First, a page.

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Discussion Starter · #1 ·
I just bought a pristine 2006 jetta tdi with 58588 on the clock . 23 oil changes , brake lines flushed , fuel filters every 25k , new rear brake pads and rotors, coolant flushed, new tires at 28k , 2 new batteries 28k, 56k, and all work was done at a local vw dealership. One thing that really stuck out in the carfax report was the transmission was removed and reinstalled at 900 miles , no mention as to what the problem was or if a new transmission was installed . Obviously if there was a problem it never reemerged in 58k . There was no mention as to the transmission oil being replaced at 40 k as required, so this will be the first item to be addressed.
Wheel Car Tire Land vehicle Vehicle
 

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2005.5 Volkswagen Jetta TDi PKG2 DSG
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Nice buy! They probably removed the transmission to replace the chattery DMF which is a very common issue from 05.5 up
 

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Discussion Starter · #3 ·
That is a very good possibility, my thoughts were that if the transmission removal at 900 miles was for something serious, it would have worked it’s way out somewhere before the 58k mark. I live in Western New York , so this was trailered from Virginia where I only had a short test drive. At home here, we are dealing with 12 in of snow and super cold temperatures. This car will sit until spring most likely before I can really get to know more about the DSG. My other’06 is a manual transmission so I have some learning to do.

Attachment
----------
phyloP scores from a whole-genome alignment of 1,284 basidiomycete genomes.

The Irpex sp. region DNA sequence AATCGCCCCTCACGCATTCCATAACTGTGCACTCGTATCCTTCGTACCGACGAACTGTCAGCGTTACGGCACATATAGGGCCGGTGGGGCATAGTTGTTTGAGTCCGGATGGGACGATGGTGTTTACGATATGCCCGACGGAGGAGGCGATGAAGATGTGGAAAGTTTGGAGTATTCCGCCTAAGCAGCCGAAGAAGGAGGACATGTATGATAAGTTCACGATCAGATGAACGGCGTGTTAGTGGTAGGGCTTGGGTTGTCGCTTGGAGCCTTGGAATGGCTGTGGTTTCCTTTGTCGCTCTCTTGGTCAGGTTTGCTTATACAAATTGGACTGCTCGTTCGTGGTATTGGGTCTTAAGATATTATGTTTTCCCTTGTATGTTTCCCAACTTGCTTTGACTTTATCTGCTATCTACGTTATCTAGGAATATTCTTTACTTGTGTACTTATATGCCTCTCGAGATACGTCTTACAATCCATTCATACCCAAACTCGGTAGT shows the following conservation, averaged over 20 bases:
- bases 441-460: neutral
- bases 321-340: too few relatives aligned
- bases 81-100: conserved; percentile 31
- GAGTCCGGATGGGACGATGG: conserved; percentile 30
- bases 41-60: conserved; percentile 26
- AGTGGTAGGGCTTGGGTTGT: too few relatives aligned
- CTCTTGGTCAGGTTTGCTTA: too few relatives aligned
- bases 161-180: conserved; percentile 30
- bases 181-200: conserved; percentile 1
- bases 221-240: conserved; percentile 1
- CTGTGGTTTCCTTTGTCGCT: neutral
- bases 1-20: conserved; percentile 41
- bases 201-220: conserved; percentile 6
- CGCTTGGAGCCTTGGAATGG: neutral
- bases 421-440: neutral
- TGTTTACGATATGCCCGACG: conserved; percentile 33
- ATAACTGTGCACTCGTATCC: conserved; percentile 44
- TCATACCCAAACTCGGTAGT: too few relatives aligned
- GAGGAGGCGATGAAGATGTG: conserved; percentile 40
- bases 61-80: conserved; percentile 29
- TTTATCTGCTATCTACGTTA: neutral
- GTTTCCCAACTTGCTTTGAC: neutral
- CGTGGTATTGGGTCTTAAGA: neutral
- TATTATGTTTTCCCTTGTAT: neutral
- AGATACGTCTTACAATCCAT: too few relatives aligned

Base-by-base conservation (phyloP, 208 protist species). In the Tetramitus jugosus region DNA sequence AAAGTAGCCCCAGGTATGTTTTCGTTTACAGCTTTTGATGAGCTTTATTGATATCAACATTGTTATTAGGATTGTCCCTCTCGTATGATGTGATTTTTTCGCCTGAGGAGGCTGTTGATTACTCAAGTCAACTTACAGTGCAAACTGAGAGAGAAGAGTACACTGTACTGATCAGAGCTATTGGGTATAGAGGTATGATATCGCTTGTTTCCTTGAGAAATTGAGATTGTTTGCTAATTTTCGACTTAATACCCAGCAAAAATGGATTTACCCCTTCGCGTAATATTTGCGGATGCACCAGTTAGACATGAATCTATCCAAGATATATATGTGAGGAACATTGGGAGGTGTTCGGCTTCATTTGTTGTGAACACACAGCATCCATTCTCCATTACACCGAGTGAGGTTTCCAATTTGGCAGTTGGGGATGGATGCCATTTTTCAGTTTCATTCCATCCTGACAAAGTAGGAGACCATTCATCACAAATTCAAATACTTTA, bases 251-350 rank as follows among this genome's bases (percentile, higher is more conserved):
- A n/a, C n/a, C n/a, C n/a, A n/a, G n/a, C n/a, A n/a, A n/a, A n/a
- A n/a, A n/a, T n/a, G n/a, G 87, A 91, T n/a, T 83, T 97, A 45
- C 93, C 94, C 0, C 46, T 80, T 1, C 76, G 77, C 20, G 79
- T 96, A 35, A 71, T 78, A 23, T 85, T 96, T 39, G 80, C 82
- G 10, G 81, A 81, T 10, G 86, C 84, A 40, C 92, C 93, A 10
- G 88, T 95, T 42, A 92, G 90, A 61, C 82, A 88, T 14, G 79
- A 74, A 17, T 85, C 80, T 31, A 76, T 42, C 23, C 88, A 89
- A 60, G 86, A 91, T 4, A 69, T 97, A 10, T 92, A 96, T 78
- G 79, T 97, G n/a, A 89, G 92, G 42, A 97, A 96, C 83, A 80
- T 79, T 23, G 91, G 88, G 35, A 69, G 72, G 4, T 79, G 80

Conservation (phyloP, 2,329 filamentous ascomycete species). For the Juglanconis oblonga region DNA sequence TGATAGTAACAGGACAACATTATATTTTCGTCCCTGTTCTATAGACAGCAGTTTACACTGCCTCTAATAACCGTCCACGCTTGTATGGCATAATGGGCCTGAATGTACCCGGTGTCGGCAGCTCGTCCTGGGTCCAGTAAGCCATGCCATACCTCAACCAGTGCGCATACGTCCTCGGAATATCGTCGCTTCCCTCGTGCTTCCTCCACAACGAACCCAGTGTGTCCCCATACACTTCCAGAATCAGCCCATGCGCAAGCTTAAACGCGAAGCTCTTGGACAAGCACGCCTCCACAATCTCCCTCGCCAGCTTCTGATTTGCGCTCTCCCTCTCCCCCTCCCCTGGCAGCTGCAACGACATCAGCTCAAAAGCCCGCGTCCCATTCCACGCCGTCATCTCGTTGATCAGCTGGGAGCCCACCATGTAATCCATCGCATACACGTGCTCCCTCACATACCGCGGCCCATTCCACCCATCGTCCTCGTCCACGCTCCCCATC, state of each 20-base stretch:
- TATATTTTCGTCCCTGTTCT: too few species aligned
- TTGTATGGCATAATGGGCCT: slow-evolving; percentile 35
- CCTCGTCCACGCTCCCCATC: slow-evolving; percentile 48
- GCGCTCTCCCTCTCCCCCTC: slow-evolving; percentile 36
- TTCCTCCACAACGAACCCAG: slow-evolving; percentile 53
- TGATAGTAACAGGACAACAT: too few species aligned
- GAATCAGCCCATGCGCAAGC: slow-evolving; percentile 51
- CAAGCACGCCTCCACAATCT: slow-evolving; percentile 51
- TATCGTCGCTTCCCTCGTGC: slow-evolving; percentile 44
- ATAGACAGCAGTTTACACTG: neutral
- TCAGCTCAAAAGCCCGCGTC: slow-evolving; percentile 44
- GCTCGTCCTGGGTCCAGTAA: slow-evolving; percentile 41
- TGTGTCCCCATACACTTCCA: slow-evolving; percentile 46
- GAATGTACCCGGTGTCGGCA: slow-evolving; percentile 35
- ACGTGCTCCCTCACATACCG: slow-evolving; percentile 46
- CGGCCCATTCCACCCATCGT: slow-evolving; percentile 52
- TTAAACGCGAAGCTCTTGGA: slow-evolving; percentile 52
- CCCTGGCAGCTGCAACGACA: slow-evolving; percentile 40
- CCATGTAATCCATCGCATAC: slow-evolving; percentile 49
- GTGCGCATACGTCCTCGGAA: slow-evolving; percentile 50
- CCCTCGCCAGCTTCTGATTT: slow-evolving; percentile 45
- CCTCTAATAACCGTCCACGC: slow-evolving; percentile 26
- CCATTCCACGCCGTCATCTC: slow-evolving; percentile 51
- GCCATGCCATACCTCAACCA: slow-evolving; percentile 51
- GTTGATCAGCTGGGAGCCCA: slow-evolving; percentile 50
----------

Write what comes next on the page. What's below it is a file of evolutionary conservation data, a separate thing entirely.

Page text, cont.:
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2005.5 Volkswagen Jetta TDi PKG2 DSG
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The DSG is pretty fun once you get used to it. manual mode is fun along with sport mode. I like the way it keeps boost up through each shift. If you dont already, I recommend having vcds so you can do a full scan on all the modules. I have a 2005.5 Jetta pkg2 DSG and its got 314k on it. Other than the typical 40k mi service interval, the Mechatronics unit taking a dump and a flywheel replacement, everything is original other than a couple upgrades. 12 inches of snow is insane! Hope it has heated seats!
 

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Discussion Starter · #5 ·
12 in of snow is only the beginning of winter here , it 5 degree now with an additional 4 in of snow . So it’s going to be spring before I can get into this . I have VCDS, so a full scan and the transmission fluid change is first priority. When you change the fluid in your DSG, do you use the factory method or the drain measure and replace method? Also any brand of fluid better than another? Thanks
 

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2005.5 Volkswagen Jetta TDi PKG2 DSG